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The Green Chemistry Campus and Horizon 11 make an urgent appeal to entrepreneurs for the development of new biobased applications, such as cleaning agents, from plant-based waste streams. Large-scale biomass streams from horticulture and floriculture can be used for this.
Editorial office, Redactie / Bergen op Zoom

Dutch growers are facing an acute problem due to the Corona crisis. More and more national borders are locked; warehouses and containers are suddenly full of unsaleable loads of flowers, plants, but also fruit and vegetables, originally intended for worldwide exports. High-quality plant material is currently being destroyed in large quantities.

Soap and alcohol

Horticultural products, however, contain valuable ingredients and natural fibers. “They can be put to good use to solve, for example, the shortages of cleaning agents (soap, alcohol and other disinfectants) in the (health)care sector, at companies and in people’s homes,” says Marcel Ribbens of Horizon 11.

That is why Horizon 11 and the Green Chemistry Campus are calling on entrepreneurs with innovative ideas to pick up this challenge. The idea is that they will be linked to large companies to jointly realize a rapid solution for the processing of plant-based waste streams into bio-based chemicals and materials, possibly by deploying or adjusting existing supply chains. It can also be a kickstart for the formation of new bio-based supply chains, which will continue even after the Corona crisis.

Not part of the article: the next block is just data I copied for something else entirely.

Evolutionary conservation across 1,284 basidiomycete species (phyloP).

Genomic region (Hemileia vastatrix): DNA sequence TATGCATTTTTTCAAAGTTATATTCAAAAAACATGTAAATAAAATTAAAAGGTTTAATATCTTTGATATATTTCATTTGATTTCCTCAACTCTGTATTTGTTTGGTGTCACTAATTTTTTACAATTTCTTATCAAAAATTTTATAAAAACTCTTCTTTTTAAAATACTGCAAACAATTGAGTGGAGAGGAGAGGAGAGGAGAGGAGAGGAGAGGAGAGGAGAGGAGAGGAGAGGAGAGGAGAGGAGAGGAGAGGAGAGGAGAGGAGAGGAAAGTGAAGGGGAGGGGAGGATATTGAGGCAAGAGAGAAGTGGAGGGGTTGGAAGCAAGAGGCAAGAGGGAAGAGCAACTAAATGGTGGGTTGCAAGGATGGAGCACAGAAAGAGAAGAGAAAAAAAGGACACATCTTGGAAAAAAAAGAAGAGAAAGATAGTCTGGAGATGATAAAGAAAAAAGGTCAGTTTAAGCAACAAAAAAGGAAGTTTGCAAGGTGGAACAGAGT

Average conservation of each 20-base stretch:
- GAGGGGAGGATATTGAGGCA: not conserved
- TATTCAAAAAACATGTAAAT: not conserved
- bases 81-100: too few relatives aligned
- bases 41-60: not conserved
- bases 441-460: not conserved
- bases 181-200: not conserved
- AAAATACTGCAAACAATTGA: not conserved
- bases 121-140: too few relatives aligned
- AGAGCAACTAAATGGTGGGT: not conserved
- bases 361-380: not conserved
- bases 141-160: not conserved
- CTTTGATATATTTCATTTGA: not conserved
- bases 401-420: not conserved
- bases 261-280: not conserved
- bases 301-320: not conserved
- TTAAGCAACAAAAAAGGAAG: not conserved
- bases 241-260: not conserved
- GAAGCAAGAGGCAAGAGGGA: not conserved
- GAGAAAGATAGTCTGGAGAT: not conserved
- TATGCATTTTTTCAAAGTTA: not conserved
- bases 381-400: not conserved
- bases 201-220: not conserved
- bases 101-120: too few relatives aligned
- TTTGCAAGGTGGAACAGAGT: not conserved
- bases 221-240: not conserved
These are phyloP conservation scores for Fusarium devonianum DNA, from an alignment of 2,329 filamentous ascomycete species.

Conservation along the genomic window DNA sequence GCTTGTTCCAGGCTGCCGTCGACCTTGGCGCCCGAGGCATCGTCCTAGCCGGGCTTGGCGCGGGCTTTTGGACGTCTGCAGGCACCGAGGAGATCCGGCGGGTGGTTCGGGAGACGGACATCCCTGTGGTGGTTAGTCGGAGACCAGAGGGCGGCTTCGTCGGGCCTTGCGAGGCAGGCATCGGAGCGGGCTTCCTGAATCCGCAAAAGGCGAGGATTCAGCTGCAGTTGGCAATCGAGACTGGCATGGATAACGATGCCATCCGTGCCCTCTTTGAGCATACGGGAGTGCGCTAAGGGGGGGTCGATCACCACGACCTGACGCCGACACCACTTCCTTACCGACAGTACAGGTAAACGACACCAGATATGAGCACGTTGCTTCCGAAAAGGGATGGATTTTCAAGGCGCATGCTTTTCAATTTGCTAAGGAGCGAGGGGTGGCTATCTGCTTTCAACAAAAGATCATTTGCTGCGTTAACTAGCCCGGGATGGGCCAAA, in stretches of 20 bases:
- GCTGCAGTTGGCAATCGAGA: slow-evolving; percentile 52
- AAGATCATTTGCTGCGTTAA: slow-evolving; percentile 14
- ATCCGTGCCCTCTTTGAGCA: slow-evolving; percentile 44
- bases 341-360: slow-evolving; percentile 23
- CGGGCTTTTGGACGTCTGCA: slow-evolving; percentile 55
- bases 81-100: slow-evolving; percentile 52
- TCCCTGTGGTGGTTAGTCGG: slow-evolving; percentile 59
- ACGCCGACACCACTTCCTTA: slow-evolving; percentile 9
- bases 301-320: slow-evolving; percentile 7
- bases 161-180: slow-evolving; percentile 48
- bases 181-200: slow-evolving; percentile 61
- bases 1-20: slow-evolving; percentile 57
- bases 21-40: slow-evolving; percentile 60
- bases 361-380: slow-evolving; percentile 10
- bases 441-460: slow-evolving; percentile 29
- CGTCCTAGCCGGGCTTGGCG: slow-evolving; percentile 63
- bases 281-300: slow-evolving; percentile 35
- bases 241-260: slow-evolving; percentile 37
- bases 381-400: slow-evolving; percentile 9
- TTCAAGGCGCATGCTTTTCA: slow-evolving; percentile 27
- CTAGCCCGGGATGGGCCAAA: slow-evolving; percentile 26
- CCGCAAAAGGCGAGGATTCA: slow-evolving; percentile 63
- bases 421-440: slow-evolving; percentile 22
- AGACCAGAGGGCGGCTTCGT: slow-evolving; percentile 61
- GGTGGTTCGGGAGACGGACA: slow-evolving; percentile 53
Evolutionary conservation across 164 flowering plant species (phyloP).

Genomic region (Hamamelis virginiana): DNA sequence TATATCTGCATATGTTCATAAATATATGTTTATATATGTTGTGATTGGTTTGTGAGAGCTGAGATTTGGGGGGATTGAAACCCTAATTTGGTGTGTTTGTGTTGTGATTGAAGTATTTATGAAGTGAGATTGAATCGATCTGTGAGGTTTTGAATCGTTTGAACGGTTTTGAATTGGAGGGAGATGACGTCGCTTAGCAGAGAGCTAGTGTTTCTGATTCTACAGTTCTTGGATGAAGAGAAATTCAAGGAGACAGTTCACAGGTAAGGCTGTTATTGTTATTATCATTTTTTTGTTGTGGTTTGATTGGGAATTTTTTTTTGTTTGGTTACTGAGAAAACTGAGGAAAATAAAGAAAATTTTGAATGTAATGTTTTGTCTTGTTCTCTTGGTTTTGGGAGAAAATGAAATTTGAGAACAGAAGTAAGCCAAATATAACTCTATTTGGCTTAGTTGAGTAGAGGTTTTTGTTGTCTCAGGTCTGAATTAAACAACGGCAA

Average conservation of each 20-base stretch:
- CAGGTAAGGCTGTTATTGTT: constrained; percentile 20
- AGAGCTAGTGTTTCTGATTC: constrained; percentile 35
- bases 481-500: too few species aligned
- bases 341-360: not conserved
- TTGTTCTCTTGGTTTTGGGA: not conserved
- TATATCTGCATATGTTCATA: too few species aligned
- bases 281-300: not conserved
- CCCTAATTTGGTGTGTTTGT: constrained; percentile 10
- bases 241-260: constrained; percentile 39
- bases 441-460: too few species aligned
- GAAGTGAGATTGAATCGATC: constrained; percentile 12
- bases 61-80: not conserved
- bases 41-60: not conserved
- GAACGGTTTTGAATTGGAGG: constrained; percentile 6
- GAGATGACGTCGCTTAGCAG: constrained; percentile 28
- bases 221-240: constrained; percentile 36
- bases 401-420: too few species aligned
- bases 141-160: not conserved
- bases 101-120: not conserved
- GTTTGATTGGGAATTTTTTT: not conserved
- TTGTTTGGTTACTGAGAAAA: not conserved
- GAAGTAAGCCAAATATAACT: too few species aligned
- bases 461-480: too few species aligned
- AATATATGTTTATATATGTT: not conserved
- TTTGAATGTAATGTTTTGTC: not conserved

Offers and applications

The horticultural sector is offering a wide range of material, which is immediately available in large quantities:

  • Sweet fruits / vegetables, especially exotic fruits, such as mangoes, oranges, carambola, etc.
  • Fatty fruits, such as avocados
  • Flowers, mainly roses, tulips, gerberas and chrysanthemums

The challenge is to come up with useful applications for these products:

  • Who is able to convert sugary fruit, vegetables (and plants) into alcohol for hospitals?
  • Who is able to make soap for households and institutions out of greasy vegetables, such as avocados?
  • Who is able to make textile from plant-based materials that can be used in institutions or for the production of face masks?

Entrepreneurs who see other opportunities or challenges, in which horticultural products or services can be used, can also apply immediately. “The Dutch horticultural industry wants to proactively collaborate with other companies, institutions and residents and seize this moment to come up with new things that will make society and economy more resilient and better prepared for the future,” says Ribbens. “We prefer to see solutions that have multiple effects and that can still be used in better times.”

The Green Chemistry Campus plays a coordinating role in this call and has in-depth expertise as well as facilities and a large network, enabling companies to connect to each other.

Do you want to participate? Do not wait, send your idea directly by email or call Corné van Loenhout of the Green Chemistry Campus: c.vanloenhout@greenchemistrycampus.com, phone +31 6 5138 6271.

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